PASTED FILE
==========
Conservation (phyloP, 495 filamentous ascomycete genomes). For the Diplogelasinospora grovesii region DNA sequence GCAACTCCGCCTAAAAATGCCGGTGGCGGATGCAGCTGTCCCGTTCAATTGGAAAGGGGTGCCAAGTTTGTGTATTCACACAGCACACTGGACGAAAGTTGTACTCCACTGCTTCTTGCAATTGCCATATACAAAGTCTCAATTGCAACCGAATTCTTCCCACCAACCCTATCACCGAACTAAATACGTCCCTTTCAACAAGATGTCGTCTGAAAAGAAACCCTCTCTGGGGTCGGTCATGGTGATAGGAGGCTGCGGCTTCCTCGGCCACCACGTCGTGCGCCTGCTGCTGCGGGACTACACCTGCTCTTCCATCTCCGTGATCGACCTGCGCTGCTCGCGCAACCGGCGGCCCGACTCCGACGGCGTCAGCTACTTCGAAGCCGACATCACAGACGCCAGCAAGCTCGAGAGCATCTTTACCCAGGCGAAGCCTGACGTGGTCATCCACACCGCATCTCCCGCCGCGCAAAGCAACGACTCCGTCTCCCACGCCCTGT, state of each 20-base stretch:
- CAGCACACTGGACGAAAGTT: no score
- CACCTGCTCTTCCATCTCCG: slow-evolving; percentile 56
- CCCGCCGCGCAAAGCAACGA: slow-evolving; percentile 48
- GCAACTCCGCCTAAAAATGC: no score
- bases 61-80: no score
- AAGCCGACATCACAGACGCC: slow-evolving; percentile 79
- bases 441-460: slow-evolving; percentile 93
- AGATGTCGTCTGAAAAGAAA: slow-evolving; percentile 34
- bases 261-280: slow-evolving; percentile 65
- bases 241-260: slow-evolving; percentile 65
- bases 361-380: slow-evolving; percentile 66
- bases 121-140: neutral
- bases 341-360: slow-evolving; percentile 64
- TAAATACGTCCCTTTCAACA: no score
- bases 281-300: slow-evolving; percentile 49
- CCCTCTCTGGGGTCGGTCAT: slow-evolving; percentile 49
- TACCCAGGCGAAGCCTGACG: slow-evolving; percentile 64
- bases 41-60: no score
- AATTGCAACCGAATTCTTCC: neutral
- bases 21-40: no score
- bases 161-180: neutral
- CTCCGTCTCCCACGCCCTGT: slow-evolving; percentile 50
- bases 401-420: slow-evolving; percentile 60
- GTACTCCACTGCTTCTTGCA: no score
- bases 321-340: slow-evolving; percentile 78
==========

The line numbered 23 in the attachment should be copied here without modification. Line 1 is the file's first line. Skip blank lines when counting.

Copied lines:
- CTCCGTCTCCCACGCCCTGT: slow-evolving; percentile 50